The Deseret News reported today that two Utah Senators are pushing for a restoration of the 6+% (from the current 1.75%) sales tax on unprepared food.
Senate budget chairman Lyle Hillyard, R-Logan, and Sen. Howard Stephenson, R-Draper, president of the Utah Taxpayers Association, in separate statements said it was a mistake when Utah legislators bowed to the “influence” of former Gov. Jon Huntsman Jr. and cut the food tax.
This tax restoration would place undue burden on poor people. Why should there be a tax on something everyone must have?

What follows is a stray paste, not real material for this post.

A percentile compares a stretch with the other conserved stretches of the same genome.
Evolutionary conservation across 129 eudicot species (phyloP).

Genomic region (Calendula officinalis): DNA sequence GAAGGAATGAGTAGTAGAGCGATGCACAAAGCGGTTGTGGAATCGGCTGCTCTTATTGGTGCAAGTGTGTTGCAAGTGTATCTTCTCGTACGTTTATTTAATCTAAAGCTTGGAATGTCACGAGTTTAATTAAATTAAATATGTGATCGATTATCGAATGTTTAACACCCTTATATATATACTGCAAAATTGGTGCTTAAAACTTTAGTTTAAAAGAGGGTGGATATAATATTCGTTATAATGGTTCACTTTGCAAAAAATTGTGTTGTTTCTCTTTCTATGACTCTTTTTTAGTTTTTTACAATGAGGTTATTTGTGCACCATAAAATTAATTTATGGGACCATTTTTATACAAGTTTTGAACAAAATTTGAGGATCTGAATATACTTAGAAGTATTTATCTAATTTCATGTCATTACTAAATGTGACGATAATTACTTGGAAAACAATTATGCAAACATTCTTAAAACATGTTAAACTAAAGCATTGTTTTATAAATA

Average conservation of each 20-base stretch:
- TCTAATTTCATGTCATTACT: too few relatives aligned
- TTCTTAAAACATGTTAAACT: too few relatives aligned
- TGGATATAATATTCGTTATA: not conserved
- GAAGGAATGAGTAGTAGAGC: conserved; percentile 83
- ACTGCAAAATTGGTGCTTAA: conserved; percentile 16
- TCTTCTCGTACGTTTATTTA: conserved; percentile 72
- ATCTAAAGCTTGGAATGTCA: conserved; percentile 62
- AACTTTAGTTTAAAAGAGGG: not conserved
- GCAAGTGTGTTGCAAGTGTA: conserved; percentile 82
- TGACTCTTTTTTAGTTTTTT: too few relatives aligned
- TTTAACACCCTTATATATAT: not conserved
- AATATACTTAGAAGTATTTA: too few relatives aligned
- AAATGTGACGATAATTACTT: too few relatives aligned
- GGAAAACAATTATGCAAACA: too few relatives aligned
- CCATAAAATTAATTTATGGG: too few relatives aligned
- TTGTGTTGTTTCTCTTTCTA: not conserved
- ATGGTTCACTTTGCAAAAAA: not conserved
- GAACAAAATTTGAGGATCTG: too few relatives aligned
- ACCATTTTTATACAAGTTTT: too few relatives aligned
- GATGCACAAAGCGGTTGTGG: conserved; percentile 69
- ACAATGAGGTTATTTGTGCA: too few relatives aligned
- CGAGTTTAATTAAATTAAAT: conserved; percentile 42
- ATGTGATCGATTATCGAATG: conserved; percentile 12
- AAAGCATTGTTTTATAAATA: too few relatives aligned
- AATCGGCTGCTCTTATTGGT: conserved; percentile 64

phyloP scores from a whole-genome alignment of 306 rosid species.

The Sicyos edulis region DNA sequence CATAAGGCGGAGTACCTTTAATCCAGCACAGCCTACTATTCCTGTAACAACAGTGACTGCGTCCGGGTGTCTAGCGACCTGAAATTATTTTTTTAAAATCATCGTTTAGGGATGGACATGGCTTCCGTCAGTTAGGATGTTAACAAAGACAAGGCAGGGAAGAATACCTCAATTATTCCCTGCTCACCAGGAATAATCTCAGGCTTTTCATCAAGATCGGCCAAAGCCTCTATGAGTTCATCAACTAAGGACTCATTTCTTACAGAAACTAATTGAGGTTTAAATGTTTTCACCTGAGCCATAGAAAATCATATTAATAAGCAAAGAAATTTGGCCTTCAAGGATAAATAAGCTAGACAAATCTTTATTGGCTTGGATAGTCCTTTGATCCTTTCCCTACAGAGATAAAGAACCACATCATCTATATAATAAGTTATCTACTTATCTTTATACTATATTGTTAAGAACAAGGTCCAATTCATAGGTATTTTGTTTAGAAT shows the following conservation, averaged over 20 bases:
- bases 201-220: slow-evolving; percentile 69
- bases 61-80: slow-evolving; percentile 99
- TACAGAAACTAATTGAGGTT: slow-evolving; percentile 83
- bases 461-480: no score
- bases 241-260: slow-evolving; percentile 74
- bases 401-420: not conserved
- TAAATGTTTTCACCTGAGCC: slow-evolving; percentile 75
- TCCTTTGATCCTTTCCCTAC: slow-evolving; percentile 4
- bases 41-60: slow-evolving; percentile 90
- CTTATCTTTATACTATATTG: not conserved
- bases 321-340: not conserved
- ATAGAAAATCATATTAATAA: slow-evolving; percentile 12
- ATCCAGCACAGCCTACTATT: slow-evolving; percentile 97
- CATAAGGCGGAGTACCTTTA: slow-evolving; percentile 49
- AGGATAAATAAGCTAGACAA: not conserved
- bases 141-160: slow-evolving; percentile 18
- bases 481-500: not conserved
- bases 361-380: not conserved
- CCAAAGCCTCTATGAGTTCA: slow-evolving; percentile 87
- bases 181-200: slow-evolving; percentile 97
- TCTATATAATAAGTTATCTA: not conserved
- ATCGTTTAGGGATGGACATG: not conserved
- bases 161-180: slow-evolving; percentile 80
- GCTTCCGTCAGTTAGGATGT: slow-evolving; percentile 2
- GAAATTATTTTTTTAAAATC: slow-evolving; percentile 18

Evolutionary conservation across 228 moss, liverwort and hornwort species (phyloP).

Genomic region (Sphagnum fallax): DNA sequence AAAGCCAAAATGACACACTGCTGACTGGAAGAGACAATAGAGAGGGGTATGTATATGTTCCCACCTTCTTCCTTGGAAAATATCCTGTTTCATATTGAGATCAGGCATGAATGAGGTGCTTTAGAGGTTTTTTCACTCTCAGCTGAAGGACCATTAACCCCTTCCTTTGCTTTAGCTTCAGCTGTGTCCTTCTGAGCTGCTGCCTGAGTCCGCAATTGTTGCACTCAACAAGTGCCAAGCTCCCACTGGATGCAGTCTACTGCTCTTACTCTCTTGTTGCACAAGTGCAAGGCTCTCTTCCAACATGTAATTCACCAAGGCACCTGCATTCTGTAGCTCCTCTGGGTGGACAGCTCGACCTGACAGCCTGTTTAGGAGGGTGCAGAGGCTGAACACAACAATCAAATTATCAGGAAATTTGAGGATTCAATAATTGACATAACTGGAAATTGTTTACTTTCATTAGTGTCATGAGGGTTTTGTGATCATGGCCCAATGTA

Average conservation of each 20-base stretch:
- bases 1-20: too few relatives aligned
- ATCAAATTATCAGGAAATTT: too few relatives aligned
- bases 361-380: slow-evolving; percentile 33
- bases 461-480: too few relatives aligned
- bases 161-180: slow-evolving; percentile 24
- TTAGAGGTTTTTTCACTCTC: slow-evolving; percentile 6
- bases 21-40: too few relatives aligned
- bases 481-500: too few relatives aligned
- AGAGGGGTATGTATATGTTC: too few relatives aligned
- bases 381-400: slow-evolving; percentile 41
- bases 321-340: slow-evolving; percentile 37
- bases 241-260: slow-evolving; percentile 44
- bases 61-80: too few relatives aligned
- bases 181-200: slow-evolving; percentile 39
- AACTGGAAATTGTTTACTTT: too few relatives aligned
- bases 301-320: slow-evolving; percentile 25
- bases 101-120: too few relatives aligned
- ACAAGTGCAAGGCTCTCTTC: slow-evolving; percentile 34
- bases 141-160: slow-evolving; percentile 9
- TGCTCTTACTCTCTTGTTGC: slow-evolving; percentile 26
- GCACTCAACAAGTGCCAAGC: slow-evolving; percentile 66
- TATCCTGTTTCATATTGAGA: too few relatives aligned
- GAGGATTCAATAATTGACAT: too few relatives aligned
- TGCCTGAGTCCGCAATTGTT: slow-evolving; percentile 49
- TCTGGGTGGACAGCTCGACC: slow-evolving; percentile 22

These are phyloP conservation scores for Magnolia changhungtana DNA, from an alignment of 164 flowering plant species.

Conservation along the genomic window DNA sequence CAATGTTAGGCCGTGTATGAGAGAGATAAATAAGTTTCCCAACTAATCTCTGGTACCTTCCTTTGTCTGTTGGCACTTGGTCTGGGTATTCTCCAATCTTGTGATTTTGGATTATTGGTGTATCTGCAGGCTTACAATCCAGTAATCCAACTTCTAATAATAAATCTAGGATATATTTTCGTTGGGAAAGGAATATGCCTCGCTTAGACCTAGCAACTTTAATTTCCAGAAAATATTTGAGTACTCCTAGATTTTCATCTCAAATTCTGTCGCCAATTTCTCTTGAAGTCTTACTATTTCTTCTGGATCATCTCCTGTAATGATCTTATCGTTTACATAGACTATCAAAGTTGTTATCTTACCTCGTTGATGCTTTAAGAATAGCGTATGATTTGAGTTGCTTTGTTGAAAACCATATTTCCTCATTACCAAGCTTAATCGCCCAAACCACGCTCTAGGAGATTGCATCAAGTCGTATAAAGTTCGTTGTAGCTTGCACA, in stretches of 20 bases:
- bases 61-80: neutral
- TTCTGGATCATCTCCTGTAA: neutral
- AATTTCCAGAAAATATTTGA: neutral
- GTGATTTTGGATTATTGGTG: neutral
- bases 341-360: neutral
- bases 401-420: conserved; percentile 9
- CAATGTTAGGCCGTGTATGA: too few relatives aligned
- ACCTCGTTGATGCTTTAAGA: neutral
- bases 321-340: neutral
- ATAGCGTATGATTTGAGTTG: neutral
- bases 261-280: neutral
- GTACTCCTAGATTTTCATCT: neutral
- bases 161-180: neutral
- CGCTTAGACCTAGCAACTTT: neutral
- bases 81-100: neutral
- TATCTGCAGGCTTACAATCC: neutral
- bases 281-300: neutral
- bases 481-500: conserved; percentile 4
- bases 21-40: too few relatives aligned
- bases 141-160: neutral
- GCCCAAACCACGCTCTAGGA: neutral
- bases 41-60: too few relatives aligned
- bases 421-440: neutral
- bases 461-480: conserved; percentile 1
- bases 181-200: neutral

One legislator doesn’t think that such a tax would impact poor people:
For more than a year, Rep. Kay McIff, R-Richfield, has been trying to get lawmakers to put the tax back on food and, through other means, give tax cuts to low-income Utahns.
McIff says the food tax cut really didn’t help low-income Utahns that much, but instead went to large Utah families or more well-to-do Utahns who buy a lot of food — people who likely really don’t need that kind of a tax cut.
From what source does McIff get his data? What does he mean “didn’t help low-income Utahns that much“? Where is the evidence to back such a statement?
I’m willing to bet that poor people spend most of their income on food while rich people spend a fraction of their income on food.
Taxing food is preposterous. Don’t hurt families this way.